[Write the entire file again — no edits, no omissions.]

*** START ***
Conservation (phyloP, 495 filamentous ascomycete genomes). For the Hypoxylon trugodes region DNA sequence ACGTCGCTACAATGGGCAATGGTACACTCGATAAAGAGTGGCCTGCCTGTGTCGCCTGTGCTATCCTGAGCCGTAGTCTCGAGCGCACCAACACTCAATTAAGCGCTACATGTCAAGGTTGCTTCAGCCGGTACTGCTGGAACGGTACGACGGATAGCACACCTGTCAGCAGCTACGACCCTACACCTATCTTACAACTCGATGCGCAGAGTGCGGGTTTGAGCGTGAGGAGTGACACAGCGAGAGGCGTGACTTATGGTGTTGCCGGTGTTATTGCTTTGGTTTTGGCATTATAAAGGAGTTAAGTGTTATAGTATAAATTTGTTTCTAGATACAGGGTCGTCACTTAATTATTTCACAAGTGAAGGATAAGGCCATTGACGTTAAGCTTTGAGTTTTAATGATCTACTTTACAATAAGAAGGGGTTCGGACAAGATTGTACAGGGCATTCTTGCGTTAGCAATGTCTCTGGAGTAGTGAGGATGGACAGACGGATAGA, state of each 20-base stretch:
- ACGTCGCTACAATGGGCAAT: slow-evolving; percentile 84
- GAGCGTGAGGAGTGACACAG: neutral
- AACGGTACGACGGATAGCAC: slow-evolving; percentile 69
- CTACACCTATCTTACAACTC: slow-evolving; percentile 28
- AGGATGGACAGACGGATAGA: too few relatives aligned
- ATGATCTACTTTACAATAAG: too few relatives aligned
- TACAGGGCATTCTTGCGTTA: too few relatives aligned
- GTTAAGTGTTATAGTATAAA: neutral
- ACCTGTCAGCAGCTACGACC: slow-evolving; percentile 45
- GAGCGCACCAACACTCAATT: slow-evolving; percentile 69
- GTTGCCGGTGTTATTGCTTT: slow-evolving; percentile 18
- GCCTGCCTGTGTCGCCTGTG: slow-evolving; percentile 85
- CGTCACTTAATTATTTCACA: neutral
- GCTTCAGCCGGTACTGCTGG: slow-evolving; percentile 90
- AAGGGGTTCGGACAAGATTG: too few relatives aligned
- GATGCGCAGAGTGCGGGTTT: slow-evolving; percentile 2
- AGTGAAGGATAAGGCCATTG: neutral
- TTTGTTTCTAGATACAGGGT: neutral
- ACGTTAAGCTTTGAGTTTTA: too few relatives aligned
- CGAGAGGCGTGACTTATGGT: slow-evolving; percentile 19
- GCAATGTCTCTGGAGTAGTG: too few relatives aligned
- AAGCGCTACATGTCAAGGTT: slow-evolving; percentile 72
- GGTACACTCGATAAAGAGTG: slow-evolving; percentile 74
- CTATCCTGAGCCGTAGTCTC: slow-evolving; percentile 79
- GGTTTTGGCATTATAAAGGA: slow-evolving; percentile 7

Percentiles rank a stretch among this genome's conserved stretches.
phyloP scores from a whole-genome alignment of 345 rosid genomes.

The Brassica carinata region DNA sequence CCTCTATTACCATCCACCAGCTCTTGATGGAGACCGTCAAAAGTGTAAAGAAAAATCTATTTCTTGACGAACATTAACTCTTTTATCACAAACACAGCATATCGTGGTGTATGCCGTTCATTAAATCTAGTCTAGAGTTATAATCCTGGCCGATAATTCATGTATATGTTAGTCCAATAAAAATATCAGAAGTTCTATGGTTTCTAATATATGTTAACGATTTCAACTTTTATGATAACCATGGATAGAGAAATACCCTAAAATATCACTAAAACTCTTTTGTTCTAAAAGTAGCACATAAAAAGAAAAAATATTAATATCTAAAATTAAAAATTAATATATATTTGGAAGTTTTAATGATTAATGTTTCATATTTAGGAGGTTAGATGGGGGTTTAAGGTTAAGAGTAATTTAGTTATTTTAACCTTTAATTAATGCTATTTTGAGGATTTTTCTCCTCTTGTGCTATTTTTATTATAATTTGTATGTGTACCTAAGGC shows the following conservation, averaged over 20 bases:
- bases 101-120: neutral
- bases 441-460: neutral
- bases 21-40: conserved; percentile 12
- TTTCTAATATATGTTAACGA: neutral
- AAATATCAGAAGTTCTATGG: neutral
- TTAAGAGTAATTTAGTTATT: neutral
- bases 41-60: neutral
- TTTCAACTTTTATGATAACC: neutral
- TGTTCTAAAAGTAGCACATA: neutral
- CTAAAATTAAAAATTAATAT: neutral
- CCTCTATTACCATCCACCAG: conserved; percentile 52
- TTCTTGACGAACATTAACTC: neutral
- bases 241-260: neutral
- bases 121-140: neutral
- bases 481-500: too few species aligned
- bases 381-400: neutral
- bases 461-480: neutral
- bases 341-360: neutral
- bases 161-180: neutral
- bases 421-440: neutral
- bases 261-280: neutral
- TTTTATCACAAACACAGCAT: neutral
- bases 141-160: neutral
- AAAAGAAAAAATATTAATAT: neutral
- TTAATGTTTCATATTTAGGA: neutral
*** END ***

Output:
Conservation (phyloP, 495 filamentous ascomycete genomes). For the Hypoxylon trugodes region DNA sequence ACGTCGCTACAATGGGCAATGGTACACTCGATAAAGAGTGGCCTGCCTGTGTCGCCTGTGCTATCCTGAGCCGTAGTCTCGAGCGCACCAACACTCAATTAAGCGCTACATGTCAAGGTTGCTTCAGCCGGTACTGCTGGAACGGTACGACGGATAGCACACCTGTCAGCAGCTACGACCCTACACCTATCTTACAACTCGATGCGCAGAGTGCGGGTTTGAGCGTGAGGAGTGACACAGCGAGAGGCGTGACTTATGGTGTTGCCGGTGTTATTGCTTTGGTTTTGGCATTATAAAGGAGTTAAGTGTTATAGTATAAATTTGTTTCTAGATACAGGGTCGTCACTTAATTATTTCACAAGTGAAGGATAAGGCCATTGACGTTAAGCTTTGAGTTTTAATGATCTACTTTACAATAAGAAGGGGTTCGGACAAGATTGTACAGGGCATTCTTGCGTTAGCAATGTCTCTGGAGTAGTGAGGATGGACAGACGGATAGA, state of each 20-base stretch:
- ACGTCGCTACAATGGGCAAT: slow-evolving; percentile 84
- GAGCGTGAGGAGTGACACAG: neutral
- AACGGTACGACGGATAGCAC: slow-evolving; percentile 69
- CTACACCTATCTTACAACTC: slow-evolving; percentile 28
- AGGATGGACAGACGGATAGA: too few relatives aligned
- ATGATCTACTTTACAATAAG: too few relatives aligned
- TACAGGGCATTCTTGCGTTA: too few relatives aligned
- GTTAAGTGTTATAGTATAAA: neutral
- ACCTGTCAGCAGCTACGACC: slow-evolving; percentile 45
- GAGCGCACCAACACTCAATT: slow-evolving; percentile 69
- GTTGCCGGTGTTATTGCTTT: slow-evolving; percentile 18
- GCCTGCCTGTGTCGCCTGTG: slow-evolving; percentile 85
- CGTCACTTAATTATTTCACA: neutral
- GCTTCAGCCGGTACTGCTGG: slow-evolving; percentile 90
- AAGGGGTTCGGACAAGATTG: too few relatives aligned
- GATGCGCAGAGTGCGGGTTT: slow-evolving; percentile 2
- AGTGAAGGATAAGGCCATTG: neutral
- TTTGTTTCTAGATACAGGGT: neutral
- ACGTTAAGCTTTGAGTTTTA: too few relatives aligned
- CGAGAGGCGTGACTTATGGT: slow-evolving; percentile 19
- GCAATGTCTCTGGAGTAGTG: too few relatives aligned
- AAGCGCTACATGTCAAGGTT: slow-evolving; percentile 72
- GGTACACTCGATAAAGAGTG: slow-evolving; percentile 74
- CTATCCTGAGCCGTAGTCTC: slow-evolving; percentile 79
- GGTTTTGGCATTATAAAGGA: slow-evolving; percentile 7

Percentiles rank a stretch among this genome's conserved stretches.
phyloP scores from a whole-genome alignment of 345 rosid genomes.

The Brassica carinata region DNA sequence CCTCTATTACCATCCACCAGCTCTTGATGGAGACCGTCAAAAGTGTAAAGAAAAATCTATTTCTTGACGAACATTAACTCTTTTATCACAAACACAGCATATCGTGGTGTATGCCGTTCATTAAATCTAGTCTAGAGTTATAATCCTGGCCGATAATTCATGTATATGTTAGTCCAATAAAAATATCAGAAGTTCTATGGTTTCTAATATATGTTAACGATTTCAACTTTTATGATAACCATGGATAGAGAAATACCCTAAAATATCACTAAAACTCTTTTGTTCTAAAAGTAGCACATAAAAAGAAAAAATATTAATATCTAAAATTAAAAATTAATATATATTTGGAAGTTTTAATGATTAATGTTTCATATTTAGGAGGTTAGATGGGGGTTTAAGGTTAAGAGTAATTTAGTTATTTTAACCTTTAATTAATGCTATTTTGAGGATTTTTCTCCTCTTGTGCTATTTTTATTATAATTTGTATGTGTACCTAAGGC shows the following conservation, averaged over 20 bases:
- bases 101-120: neutral
- bases 441-460: neutral
- bases 21-40: conserved; percentile 12
- TTTCTAATATATGTTAACGA: neutral
- AAATATCAGAAGTTCTATGG: neutral
- TTAAGAGTAATTTAGTTATT: neutral
- bases 41-60: neutral
- TTTCAACTTTTATGATAACC: neutral
- TGTTCTAAAAGTAGCACATA: neutral
- CTAAAATTAAAAATTAATAT: neutral
- CCTCTATTACCATCCACCAG: conserved; percentile 52
- TTCTTGACGAACATTAACTC: neutral
- bases 241-260: neutral
- bases 121-140: neutral
- bases 481-500: too few species aligned
- bases 381-400: neutral
- bases 461-480: neutral
- bases 341-360: neutral
- bases 161-180: neutral
- bases 421-440: neutral
- bases 261-280: neutral
- TTTTATCACAAACACAGCAT: neutral
- bases 141-160: neutral
- AAAAGAAAAAATATTAATAT: neutral
- TTAATGTTTCATATTTAGGA: neutral